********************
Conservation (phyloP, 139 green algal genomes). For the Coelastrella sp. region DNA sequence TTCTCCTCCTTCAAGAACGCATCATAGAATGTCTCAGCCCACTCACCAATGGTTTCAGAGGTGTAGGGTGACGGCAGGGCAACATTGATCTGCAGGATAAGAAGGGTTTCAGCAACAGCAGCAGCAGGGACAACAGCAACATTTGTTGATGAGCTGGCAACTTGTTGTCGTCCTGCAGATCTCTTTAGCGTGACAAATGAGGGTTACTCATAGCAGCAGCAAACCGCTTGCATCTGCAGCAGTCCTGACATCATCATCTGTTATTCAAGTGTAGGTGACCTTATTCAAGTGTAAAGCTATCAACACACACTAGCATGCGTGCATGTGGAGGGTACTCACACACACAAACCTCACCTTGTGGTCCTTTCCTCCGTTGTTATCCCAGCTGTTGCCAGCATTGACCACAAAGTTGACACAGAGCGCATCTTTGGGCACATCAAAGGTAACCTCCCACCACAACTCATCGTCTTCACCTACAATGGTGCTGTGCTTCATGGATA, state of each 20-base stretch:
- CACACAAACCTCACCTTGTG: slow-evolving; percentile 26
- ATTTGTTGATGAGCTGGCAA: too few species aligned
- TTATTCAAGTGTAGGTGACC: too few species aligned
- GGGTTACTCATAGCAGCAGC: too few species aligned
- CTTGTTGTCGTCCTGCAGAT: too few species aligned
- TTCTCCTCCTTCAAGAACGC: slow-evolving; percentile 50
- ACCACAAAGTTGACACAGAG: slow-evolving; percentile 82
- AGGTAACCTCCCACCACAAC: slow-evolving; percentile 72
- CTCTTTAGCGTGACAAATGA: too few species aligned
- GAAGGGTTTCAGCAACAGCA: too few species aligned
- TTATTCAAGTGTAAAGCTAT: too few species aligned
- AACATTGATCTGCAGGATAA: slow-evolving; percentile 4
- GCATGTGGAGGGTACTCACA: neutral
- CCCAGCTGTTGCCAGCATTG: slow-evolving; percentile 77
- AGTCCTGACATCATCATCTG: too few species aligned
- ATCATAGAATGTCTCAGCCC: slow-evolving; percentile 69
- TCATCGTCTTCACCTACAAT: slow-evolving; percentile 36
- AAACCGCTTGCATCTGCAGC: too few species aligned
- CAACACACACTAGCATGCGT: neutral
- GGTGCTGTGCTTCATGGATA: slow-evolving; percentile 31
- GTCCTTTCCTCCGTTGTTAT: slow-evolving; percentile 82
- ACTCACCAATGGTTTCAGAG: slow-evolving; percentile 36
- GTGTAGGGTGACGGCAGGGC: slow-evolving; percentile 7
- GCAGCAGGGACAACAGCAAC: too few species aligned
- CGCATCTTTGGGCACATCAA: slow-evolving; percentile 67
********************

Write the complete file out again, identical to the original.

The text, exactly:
Conservation (phyloP, 139 green algal genomes). For the Coelastrella sp. region DNA sequence TTCTCCTCCTTCAAGAACGCATCATAGAATGTCTCAGCCCACTCACCAATGGTTTCAGAGGTGTAGGGTGACGGCAGGGCAACATTGATCTGCAGGATAAGAAGGGTTTCAGCAACAGCAGCAGCAGGGACAACAGCAACATTTGTTGATGAGCTGGCAACTTGTTGTCGTCCTGCAGATCTCTTTAGCGTGACAAATGAGGGTTACTCATAGCAGCAGCAAACCGCTTGCATCTGCAGCAGTCCTGACATCATCATCTGTTATTCAAGTGTAGGTGACCTTATTCAAGTGTAAAGCTATCAACACACACTAGCATGCGTGCATGTGGAGGGTACTCACACACACAAACCTCACCTTGTGGTCCTTTCCTCCGTTGTTATCCCAGCTGTTGCCAGCATTGACCACAAAGTTGACACAGAGCGCATCTTTGGGCACATCAAAGGTAACCTCCCACCACAACTCATCGTCTTCACCTACAATGGTGCTGTGCTTCATGGATA, state of each 20-base stretch:
- CACACAAACCTCACCTTGTG: slow-evolving; percentile 26
- ATTTGTTGATGAGCTGGCAA: too few species aligned
- TTATTCAAGTGTAGGTGACC: too few species aligned
- GGGTTACTCATAGCAGCAGC: too few species aligned
- CTTGTTGTCGTCCTGCAGAT: too few species aligned
- TTCTCCTCCTTCAAGAACGC: slow-evolving; percentile 50
- ACCACAAAGTTGACACAGAG: slow-evolving; percentile 82
- AGGTAACCTCCCACCACAAC: slow-evolving; percentile 72
- CTCTTTAGCGTGACAAATGA: too few species aligned
- GAAGGGTTTCAGCAACAGCA: too few species aligned
- TTATTCAAGTGTAAAGCTAT: too few species aligned
- AACATTGATCTGCAGGATAA: slow-evolving; percentile 4
- GCATGTGGAGGGTACTCACA: neutral
- CCCAGCTGTTGCCAGCATTG: slow-evolving; percentile 77
- AGTCCTGACATCATCATCTG: too few species aligned
- ATCATAGAATGTCTCAGCCC: slow-evolving; percentile 69
- TCATCGTCTTCACCTACAAT: slow-evolving; percentile 36
- AAACCGCTTGCATCTGCAGC: too few species aligned
- CAACACACACTAGCATGCGT: neutral
- GGTGCTGTGCTTCATGGATA: slow-evolving; percentile 31
- GTCCTTTCCTCCGTTGTTAT: slow-evolving; percentile 82
- ACTCACCAATGGTTTCAGAG: slow-evolving; percentile 36
- GTGTAGGGTGACGGCAGGGC: slow-evolving; percentile 7
- GCAGCAGGGACAACAGCAAC: too few species aligned
- CGCATCTTTGGGCACATCAA: slow-evolving; percentile 67